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Handloading Beyond The Basics
Rifle Magazine
March - April 1999
Volume 31, Number 2
ISSN: 0162-3583
Number 182
On the cover...
The Remington Model 700LSS (Laminated Stock, Stain
Rifle Magazine
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Rifle Magazine

Bill Simmen
Custom Stockmaker

Like most gunsmiths and stockmakers in this country, Bill Simmen has always been interested in guns and hunting as a hobby. Bill started making muzzleloaders, which according to him, was probably influenced by watching too many Daniel Boon movies as a kid! After almost a decade as an auto worker at the failed Volkswagen plant in Pennsylvania, he decided to try and make a living at gunmaking. He pursued his career by attending Pittsburgh Gunsmith School, and after graduating and setting up shop the work started to come in - slowly at first, now at a better pace.

According to Bill, he prefers to work in the American classic style combined with a strong prewar European influence. The majority of his work these days is in sporting rifles, fine upland shotguns and antique restorations, but his true love in guns is quality British and German antiques.

Along the way Bill picked up this original Kurz type K Oberndorf Mauser. The stock was in very poor shape, and the scope and claw mounts were missing. Deciding to keep the rifle and to use it as a starting point to show clients (his excuse to his wife he says), he went to work.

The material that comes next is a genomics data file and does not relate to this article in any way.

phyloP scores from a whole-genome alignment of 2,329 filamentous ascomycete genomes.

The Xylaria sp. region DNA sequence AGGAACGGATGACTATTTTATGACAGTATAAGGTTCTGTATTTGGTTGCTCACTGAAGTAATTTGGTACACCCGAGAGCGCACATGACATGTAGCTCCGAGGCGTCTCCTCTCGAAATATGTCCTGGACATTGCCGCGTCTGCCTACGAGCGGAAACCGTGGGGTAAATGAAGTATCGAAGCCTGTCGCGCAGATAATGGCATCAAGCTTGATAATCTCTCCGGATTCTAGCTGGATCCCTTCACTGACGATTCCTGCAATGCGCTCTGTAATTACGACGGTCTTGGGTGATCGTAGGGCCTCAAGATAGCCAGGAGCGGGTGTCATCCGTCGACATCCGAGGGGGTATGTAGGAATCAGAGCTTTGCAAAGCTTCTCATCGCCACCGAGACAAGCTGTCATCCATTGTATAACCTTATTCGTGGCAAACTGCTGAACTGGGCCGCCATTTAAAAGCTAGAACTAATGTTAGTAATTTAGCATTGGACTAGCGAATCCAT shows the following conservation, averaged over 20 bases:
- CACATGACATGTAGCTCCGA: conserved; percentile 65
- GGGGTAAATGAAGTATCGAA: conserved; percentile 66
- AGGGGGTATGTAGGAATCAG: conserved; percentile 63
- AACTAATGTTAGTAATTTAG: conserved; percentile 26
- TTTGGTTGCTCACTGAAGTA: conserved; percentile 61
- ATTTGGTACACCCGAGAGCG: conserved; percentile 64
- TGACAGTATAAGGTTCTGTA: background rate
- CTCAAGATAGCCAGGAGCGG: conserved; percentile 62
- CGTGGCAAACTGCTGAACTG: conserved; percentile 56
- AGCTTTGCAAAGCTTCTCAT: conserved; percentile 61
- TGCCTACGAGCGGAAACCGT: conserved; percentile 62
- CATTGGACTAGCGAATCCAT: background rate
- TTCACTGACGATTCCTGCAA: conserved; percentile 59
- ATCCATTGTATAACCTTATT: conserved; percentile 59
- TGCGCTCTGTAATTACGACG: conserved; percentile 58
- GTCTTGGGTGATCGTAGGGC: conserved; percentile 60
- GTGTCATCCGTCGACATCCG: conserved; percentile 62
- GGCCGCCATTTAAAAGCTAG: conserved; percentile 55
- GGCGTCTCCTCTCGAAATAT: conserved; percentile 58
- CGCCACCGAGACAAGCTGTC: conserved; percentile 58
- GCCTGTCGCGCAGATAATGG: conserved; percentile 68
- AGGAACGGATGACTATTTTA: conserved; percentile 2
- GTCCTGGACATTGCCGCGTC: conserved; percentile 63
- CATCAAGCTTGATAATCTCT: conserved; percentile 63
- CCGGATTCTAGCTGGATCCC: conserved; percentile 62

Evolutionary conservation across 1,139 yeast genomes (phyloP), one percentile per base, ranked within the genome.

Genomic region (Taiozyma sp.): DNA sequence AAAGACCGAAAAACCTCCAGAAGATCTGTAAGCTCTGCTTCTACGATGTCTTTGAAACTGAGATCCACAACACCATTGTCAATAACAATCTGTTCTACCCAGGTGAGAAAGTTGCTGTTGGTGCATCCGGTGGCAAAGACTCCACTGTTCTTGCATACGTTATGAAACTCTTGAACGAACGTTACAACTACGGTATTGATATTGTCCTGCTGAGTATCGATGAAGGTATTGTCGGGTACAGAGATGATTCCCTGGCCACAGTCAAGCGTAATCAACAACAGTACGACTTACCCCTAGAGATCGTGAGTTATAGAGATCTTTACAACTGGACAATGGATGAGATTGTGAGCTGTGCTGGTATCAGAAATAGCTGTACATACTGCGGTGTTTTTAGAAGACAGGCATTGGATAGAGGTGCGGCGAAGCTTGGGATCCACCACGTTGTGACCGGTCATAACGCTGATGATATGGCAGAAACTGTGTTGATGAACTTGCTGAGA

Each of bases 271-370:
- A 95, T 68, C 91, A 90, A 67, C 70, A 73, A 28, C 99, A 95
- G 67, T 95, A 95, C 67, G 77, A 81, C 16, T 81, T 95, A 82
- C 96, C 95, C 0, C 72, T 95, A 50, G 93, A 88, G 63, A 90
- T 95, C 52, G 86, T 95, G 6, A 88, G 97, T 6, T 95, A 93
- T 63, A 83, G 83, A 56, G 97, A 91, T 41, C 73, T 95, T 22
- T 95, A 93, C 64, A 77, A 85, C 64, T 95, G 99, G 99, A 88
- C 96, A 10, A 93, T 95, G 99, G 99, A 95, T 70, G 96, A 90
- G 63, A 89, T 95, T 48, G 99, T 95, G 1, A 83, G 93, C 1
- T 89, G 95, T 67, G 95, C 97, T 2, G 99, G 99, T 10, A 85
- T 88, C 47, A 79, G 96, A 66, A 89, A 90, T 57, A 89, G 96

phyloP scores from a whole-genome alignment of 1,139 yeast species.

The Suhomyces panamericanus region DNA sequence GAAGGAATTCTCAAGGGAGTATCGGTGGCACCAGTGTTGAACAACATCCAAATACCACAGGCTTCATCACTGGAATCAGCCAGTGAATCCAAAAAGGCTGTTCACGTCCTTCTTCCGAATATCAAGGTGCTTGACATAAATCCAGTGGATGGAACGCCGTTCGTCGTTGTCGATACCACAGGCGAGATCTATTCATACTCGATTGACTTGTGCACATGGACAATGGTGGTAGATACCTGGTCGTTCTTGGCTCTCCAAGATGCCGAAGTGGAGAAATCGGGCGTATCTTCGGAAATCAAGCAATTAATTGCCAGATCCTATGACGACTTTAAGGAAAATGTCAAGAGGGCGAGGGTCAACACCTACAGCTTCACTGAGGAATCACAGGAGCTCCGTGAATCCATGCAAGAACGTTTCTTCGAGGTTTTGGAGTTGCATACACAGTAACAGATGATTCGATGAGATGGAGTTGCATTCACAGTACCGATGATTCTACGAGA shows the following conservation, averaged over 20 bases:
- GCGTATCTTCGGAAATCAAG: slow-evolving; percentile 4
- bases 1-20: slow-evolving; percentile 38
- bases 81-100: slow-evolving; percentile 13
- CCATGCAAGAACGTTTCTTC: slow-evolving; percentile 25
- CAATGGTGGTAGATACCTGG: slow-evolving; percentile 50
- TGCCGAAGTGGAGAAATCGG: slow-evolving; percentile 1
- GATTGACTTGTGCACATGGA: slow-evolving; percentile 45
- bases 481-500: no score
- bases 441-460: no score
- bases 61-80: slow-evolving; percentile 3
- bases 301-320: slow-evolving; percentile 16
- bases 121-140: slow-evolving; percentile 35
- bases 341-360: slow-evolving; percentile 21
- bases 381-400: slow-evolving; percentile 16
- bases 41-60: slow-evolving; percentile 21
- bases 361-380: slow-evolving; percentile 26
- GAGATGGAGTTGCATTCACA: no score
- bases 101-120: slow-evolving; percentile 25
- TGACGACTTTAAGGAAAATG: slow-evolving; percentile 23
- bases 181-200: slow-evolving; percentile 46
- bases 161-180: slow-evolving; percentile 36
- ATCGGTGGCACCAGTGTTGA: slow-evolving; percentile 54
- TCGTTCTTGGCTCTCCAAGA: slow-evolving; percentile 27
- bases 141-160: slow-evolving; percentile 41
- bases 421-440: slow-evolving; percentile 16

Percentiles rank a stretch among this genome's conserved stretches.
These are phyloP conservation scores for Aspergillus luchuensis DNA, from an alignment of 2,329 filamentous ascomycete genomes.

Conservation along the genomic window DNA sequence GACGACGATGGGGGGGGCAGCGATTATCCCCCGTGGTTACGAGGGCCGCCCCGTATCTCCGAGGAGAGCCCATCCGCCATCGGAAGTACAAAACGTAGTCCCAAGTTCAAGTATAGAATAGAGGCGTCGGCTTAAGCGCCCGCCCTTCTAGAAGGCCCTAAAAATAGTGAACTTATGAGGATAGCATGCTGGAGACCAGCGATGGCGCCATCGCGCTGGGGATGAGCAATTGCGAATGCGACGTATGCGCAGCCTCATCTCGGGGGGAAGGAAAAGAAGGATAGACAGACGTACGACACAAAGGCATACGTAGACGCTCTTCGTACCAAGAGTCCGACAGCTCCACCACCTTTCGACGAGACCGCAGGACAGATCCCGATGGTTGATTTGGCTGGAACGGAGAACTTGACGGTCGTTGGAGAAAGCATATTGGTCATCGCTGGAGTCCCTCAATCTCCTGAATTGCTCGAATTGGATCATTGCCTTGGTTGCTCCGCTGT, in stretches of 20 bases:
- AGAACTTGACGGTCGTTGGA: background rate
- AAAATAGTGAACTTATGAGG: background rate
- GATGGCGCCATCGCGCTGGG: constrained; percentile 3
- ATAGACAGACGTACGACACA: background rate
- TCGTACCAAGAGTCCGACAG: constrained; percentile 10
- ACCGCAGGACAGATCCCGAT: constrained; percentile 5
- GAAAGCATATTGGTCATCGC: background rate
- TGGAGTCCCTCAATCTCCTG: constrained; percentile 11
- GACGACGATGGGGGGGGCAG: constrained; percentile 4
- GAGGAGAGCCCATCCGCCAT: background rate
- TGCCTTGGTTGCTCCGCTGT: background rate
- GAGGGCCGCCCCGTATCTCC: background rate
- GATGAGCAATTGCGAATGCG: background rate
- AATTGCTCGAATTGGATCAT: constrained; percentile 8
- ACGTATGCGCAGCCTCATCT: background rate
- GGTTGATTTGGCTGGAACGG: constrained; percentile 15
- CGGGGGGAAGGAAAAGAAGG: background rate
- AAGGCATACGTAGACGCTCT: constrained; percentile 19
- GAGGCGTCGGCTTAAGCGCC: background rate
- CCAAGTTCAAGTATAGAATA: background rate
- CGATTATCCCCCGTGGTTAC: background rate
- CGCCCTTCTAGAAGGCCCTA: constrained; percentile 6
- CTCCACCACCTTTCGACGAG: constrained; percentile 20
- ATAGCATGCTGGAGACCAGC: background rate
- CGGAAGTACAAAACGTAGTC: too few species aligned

Starting with the stock, he profiled a piece of really handsome English walnut that included a European style pistol grip, a pig skin covered recoil pad and 26-lines-per-inch checkering. He also included a castoff of ¼ inch, added a forend tip, a cheekpiece complete with a shadow line and finished it off with a real smooth tung oil finish.

For a caliber he chose the 8x51 Kurz and from there added convenience items like a Model 70-type safety, three-bladed sights on the barrel, a front barrel band for class and an octagonal barrel for that European flair. A set trigger was added as the crowning touch, which when set broke as quiet as a whisper. There is a lever on the floorplate instead of the usual American-type release. New EAW claw mounts were installed, and the bolt handle was lowered to allow for a very low scope mounting. To this he added a Leupold 1.5-5x scope. Finally, all the metalwork was rust blued to perfection. Upon completion, the rifle, complete with a scope and sling, checked in at 7½ pounds.
After obtaining the correct dies and .318-inch bullets, he found cases were easily made from common .308 WCF brass. The rifle turned out to be quite accurate and, according to Bill, can group from ¾ to 1½ inches with five rounds at 100 yards.

Bill Simmen can be reached at RD 1, Box 210A, Vanderbilt PA 15486.
Blackhorn Powder
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